A Grim North

Musings from a northerner living in the deep south…

Posts Tagged ‘Falcon’

Circling the East Midlands

Posted by Alan on May 23, 2011

This weekend I headed out of London into the East Midlands for some c2c training with one of my c2c tour mates. Having trekked up to Euston earlier in the week to book tickets I later discovered that I could have done that from home – East Coast (the nationalised one) will allow you to reserve a bike space, even if you aren’t using their services! Never mind, c2c tickets had to be booked anyway and it was really easy online!

Bike on train

Secured on the train

Reservations on some routes are essential – on this train there were just 2 cycle spaces for a 5 carriage train. Guestimating at around 65 seats per car,  that means 1 bicycle for every 162.5 people. So, I guess this bicycling lark better hadn’t take off then… There was even an electronic reservation sign, just like in the passenger solution.

Electronic reservation on East Midlands Trains

Reserved!

Our route took us through Northamptonshire, Rutland and Leicestershire. Starting at Kettering station, we went east round past Corby, north towards Oakham before curling back west towards Market Harborough, finally returning to Kettering some 42 miles (68.4km) later. There are a lot of pretty villages to pass through away from the main roads, which was nice.

Out in the country - a church and ornate wall

Out in the country

The run did prove that I am not ready for c2c yet. The hills were certainly a struggle and I was flagging a bit by mile 26 where we stopped to take on some water in a nice pub.  The maximum distance on c2c isn’t much further – but it is much more hilly. On the other hand, as we’ll set off in the morning we’re bound to stop for lunch somewhere halfway – by 35 miles in I think I had run of energy and after the sugar of a can of coke I was able to amble home, which should help matters. Any new bike will also be much lighter and in better fettle which could help.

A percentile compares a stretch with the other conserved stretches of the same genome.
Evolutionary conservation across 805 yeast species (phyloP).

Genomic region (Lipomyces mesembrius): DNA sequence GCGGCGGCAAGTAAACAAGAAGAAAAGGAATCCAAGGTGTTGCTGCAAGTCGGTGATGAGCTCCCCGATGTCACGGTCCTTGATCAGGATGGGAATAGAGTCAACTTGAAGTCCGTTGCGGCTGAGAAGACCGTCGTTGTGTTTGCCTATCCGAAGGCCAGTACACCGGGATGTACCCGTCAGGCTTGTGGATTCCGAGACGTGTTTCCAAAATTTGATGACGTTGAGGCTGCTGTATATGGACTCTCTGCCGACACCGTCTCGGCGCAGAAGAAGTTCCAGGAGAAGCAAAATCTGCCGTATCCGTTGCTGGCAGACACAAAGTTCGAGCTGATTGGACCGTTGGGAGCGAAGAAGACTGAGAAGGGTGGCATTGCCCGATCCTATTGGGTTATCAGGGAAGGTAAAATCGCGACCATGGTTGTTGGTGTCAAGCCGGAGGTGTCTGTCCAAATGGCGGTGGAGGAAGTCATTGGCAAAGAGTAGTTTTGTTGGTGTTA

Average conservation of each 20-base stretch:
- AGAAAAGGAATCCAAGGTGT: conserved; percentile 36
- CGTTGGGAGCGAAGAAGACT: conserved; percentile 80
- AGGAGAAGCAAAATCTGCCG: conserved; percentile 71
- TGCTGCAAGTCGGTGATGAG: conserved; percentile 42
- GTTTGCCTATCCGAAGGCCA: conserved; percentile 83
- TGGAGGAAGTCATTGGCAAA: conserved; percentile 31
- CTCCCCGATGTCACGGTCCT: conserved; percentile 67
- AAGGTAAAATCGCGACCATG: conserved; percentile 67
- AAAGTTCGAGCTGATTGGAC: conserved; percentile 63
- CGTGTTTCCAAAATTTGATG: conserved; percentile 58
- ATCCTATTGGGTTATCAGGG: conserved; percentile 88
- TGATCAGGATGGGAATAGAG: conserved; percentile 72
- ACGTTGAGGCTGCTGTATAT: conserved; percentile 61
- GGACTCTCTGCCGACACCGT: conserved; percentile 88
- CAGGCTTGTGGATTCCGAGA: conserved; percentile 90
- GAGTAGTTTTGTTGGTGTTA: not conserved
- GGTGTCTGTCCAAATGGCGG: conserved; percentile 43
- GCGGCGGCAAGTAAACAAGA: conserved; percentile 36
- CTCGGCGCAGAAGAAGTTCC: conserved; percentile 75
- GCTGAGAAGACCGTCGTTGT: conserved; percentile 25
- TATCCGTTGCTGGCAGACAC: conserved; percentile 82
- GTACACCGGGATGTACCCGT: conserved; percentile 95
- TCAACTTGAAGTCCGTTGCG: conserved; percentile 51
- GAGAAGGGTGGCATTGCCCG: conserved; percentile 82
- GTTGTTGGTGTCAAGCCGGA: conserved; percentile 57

So, a lot of exercise required in the next 4 weeks then! Adding on the transfers between Liverpool St and St Pancras and the short trip to my local station, I finished on 50.8 miles (81.2km) for the day.

Advertisements

Posted in Cycling, Travelling around | Tagged: , , , , , , , , , , , , , , | 1 Comment »

Lovely Cornwall

Posted by Alan on May 10, 2011

For the Easter bank holiday weekend I upped sticks with the masses and headed west, to Cornwall. I knew the train would be busy on Friday but I wasn’t quite expecting how busy!

Busy train!

Inside the 10.06 to Penzance

Having bagged the last unreserved bike space on the train (5 of 6 were pre-reserved – by the time I got off there were far more than 6 bikes in the compartment…) there was no way I was getting off until Bodmin. So standing it was for the 275 or so miles to Bodmin Parkway. I actually didn’t mind standing too much –  with my earphones on, some fizzy drink, fresh air from the opening windows and something to read it was bearable. Changing to a steam train here meant I could grab a cup of tea and a break for a few minutes rather than going straight into tackling the Cornish hills. From Bodmin town I could pickup the Camel Trail, one of the major Sustrans routes stretching the 20 miles down the Camel valley to Wadebridge and Padstow – a former railway, so well engineered with nice easy gradients. For the final section of journey from Wadebridge to Polzeath on the north coast I took to the road. This was harder than I imagined, with 4 fairly major climbs (for a city dweller anyway) as well as a very steep decent into Polzeath itself with the road covered in sand from the beach. (Shortly after I learned the art of configuring v-brakes). Here I spotted an unusual use of an underground roundel.

On Saturday there was more cycling, as with my extended family who I was visiting we took to the Camel Trail – this time a section I hadn’t used the day before from Wadebridge to Padstow, from where I saw the crazy idea that is paddle surfing…

Paddle surfer!

Paddle surfer! - there were loads of them!

At the end of the trail is Rick Stein’s fish & chip shop, which was pretty fabulous.

Haddock & Chips

Haddock & Chips at Rick Stein's